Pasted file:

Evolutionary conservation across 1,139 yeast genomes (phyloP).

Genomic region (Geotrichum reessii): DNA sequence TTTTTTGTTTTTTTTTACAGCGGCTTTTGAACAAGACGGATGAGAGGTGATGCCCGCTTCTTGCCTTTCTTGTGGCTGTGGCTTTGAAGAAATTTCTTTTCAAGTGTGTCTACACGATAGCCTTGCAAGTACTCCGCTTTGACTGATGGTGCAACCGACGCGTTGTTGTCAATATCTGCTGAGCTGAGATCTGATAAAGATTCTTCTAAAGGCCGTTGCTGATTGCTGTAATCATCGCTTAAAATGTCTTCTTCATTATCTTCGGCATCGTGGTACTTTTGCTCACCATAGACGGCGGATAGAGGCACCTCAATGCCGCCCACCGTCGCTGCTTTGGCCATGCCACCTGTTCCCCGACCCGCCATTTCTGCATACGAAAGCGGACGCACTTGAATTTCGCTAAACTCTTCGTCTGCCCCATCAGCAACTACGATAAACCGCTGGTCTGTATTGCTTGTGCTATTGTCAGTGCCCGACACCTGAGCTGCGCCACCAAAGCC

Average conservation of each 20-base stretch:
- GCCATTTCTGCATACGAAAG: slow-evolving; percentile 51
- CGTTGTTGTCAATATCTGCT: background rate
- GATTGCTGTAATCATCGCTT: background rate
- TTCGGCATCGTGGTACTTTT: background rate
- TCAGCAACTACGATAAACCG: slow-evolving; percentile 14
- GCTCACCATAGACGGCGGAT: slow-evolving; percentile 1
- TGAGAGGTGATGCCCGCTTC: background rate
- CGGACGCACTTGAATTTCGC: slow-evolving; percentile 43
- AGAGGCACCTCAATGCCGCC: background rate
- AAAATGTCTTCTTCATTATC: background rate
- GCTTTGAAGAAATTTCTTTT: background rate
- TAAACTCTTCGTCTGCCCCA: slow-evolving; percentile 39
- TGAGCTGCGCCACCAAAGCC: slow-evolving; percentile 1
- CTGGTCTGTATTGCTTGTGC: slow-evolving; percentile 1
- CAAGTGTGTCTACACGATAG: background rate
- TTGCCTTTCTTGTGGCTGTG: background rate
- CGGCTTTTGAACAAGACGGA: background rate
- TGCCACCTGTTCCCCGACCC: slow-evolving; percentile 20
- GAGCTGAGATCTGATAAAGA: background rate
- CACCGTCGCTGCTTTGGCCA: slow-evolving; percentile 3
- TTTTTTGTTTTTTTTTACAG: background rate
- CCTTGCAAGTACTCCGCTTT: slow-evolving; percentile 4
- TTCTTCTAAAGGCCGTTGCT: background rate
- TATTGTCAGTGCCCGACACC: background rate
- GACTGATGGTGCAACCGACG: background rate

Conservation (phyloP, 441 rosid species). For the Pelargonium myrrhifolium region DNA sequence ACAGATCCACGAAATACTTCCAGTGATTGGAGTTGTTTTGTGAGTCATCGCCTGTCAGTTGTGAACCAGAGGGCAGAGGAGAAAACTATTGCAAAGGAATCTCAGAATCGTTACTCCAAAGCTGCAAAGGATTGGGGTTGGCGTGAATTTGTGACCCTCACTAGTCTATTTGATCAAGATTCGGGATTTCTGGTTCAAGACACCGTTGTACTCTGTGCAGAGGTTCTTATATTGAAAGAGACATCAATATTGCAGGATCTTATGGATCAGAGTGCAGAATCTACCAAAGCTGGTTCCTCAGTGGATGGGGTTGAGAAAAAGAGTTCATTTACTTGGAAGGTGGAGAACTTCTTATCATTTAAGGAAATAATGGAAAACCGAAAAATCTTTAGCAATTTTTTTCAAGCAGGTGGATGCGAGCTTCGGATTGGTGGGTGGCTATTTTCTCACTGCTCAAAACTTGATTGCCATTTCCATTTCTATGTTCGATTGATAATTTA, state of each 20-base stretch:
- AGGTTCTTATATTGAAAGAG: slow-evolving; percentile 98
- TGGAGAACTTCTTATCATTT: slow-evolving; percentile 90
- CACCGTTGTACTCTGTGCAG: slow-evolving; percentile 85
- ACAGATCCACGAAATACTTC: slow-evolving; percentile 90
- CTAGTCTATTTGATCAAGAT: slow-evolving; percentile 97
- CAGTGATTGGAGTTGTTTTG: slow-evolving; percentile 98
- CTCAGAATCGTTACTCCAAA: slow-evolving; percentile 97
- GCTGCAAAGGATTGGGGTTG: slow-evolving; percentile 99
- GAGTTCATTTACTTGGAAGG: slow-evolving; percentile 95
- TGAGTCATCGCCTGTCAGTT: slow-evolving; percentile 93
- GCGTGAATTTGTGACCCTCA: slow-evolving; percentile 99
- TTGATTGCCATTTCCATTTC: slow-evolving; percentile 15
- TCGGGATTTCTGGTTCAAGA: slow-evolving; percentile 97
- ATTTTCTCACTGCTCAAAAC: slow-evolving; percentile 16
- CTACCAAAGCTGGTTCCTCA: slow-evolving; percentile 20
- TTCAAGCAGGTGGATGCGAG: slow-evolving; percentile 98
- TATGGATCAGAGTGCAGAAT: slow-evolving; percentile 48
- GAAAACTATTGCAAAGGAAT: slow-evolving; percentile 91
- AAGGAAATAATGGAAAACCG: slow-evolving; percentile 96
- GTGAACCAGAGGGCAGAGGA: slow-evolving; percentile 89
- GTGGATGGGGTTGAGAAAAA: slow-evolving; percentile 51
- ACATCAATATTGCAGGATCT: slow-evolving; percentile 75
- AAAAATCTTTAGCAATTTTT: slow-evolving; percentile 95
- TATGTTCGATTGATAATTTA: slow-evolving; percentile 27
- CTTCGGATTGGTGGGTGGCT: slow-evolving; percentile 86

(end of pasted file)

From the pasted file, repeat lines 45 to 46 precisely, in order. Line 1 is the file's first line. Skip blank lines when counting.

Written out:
- TTCAAGCAGGTGGATGCGAG: slow-evolving; percentile 98
- TATGGATCAGAGTGCAGAAT: slow-evolving; percentile 48